• You have seen so much of the world. You were born in 1914, when the First World War was on; you’ve also seen the Second World War, India’s Independence—the whole world has changed. But at this time, what’s happening in the world, violence, terrorism—what do you feel about it all?
Nothing. Tell me, how many people are there in Hindustan?
• More than a hundred crores.
Everyone has a mind, right? Everyone thinks differently. Each one of them can’t be good, there will have to be some who will do bad.
• But, Khan saheb, the world has started talking about ‘Islamic terrorism’, as though terror were intrinsic to Islam. Do you feel bad about that?
No, it’s not like that. Didn’t I just tell you, there’s only God. I can sing to Allah in Raag Bhairav.
• And you say that if you sing, it will start to rain.
Yes, it does.
• Well, it’s started to rain now.
It’s not like that. But a raag is a raag, you can’t change a raag.
• What would you like to tell the world, and specially Muslims, about handling this problem?
I do not want to say anything to Muslims. (claps) These claps are the rhythm, the flow.
• You mean, when you are with the flow, you think of good things, bad thoughts will vanish of their own?
How many people will you reform? How many thousands of people there are.
• Yes, there’ll always be a few bad guys left.
That will always happen. All the maulavis say one shouldn’t drink liquor, but people still do, don’t they? If others do wrong, let them. One should be firm about not doing so oneself.
• Khan saheb, tell me—you’re 91 years old. You’re playing still, and there’s a glow in your face. How have you kept your health all these years—your health and your spirit? To look at you would lift a sad man’s heart.
I’ll tell you, it’s not like that. When my wife passed away, I was very disturbed for a year. Everyone wanted me to remarry, but I listened to my heart. I have children, girls—what would become of them? I decided I wouldn’t marry. This is my companion. (picks up shehnai)
• When your begum left, this was by your side?
Yes, this is all I have.
• So, who are you teaching now; who will take care of the shehnai after you?
My sons will be there.
• When you listen to today’s film music—do you ever listen to A.R. Rehman?
No. I am not in that line. I went into films once or twice. They wanted me to do things their way. I said: Am I here to learn from you? I just packed up and quit. They think they have so much money—they’ll throw a bit here and there, and I will be ready to do whatever they want. They could be playing all their lives, but they will never learn anything. I couldn’t stand it. They thought they would dictate terms—that I should do what they told me. It’s the other way around—I tell them what to do and they follow.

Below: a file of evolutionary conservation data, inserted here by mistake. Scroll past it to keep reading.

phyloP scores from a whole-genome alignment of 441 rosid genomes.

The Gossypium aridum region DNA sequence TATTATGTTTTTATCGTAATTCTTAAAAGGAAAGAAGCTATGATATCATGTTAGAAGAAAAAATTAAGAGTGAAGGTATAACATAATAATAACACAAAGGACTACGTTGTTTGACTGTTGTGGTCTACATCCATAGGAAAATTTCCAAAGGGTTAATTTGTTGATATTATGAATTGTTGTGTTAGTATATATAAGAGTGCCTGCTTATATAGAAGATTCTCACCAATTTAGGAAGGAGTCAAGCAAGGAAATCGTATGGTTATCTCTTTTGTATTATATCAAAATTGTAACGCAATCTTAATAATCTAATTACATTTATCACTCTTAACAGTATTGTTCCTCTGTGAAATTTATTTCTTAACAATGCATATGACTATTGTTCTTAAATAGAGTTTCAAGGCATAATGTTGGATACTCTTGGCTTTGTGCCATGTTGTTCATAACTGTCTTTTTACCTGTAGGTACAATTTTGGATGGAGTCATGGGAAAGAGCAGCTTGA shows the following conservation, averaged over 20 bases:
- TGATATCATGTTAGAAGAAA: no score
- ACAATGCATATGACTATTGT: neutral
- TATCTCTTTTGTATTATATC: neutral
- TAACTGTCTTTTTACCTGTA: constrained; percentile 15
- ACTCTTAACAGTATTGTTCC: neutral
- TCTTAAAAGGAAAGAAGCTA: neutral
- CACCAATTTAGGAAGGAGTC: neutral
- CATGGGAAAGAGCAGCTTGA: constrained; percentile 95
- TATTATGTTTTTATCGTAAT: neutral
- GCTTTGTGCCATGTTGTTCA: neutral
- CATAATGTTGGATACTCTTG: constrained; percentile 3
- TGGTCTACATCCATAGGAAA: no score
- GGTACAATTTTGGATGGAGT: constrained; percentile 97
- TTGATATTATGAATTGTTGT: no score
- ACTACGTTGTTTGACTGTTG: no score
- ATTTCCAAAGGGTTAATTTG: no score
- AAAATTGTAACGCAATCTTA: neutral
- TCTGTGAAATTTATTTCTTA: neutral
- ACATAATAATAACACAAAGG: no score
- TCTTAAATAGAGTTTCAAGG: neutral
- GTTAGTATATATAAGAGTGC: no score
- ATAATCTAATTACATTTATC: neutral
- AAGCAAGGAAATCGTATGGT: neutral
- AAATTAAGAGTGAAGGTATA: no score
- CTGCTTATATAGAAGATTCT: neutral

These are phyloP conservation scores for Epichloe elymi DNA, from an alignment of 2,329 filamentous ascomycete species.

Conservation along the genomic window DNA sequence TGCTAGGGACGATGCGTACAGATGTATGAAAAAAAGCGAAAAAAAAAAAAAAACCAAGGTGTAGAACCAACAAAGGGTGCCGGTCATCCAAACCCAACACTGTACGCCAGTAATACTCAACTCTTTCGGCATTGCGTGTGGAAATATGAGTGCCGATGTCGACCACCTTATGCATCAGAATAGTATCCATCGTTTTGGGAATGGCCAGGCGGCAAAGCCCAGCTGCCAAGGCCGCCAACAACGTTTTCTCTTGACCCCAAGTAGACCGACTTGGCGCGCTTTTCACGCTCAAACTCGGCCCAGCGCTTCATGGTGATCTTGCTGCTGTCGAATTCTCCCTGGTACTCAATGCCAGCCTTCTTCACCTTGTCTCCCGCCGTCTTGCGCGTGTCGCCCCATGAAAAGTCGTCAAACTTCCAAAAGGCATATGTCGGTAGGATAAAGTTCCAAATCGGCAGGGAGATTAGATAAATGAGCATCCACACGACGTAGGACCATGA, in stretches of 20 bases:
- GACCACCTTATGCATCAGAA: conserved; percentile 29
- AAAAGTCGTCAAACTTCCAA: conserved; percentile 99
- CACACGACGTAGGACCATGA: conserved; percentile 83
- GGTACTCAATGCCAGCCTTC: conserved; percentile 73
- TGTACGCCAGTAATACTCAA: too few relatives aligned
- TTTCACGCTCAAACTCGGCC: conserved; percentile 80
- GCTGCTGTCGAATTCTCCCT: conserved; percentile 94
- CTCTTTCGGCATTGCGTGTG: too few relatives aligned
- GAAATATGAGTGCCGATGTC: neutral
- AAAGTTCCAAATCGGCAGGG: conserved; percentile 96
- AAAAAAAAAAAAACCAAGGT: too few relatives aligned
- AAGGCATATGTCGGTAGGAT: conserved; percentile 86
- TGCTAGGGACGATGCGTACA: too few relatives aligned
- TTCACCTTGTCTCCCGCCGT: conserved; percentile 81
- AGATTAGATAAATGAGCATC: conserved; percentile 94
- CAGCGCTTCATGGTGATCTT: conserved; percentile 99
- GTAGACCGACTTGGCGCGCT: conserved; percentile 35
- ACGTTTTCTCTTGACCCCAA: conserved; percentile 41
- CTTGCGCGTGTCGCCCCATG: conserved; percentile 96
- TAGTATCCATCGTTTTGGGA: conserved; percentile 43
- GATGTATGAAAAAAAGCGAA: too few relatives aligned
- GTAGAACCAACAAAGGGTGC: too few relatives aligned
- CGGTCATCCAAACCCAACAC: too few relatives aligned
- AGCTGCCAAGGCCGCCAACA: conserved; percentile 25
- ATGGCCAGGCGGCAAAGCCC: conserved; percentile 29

• Khan saheb, you played when the country attained independence, and you played at our 50th Independence Day.
My elder brother and I had ordered new clothes made of thick khadi specially for the occasion. There must be a recording of that somewhere, the country’s independence celebrations. I don’t know who would have it.
• What is your message now for the country?
I would say only this: all is still not lost. If you dedicate yourself to what you learn, if you practise it sincerely, you will lose all fear of what may befall you.
• You can forget all your troubles in music?
Things will happen around you, and you will stop minding them. It happens to me. I was waiting for you before the interview. That’s alright. But I will not play for any and everyone. It takes two hours for me to tune this, and then it plays the way I want it to. It won’t be that I’ll wish it to do one thing and it will do something else. No. I will tell it what to do and it will do just what I say.
• Your message to the world is that people should think about peace, rhythm and harmony, and they will be freed of their troubles.
Look, Hindu, Muslim, Sikh, Christian—whoever they are, they’re all one. Once people realise that and come into harmony with each other, there will be no more division.
Bismillah Khan’s Jaunpuri from the SAWF Music Articles Archive.
Self-Portrait. 1865-1866. Oil on canvas. Art Institute of Chicago, Chicago, IL, USA.
Study of Flowers. 1866. Oil on canvas. Private collection.
The Artist's Studio, Rue de la Condamine. 1870. Oil on canvas. Musée d'Orsay, Paris, France.
The Fisherman with a Net. 1868. Oil on canvas. Foundation Rau pour le Tiers-Monde, Zurich.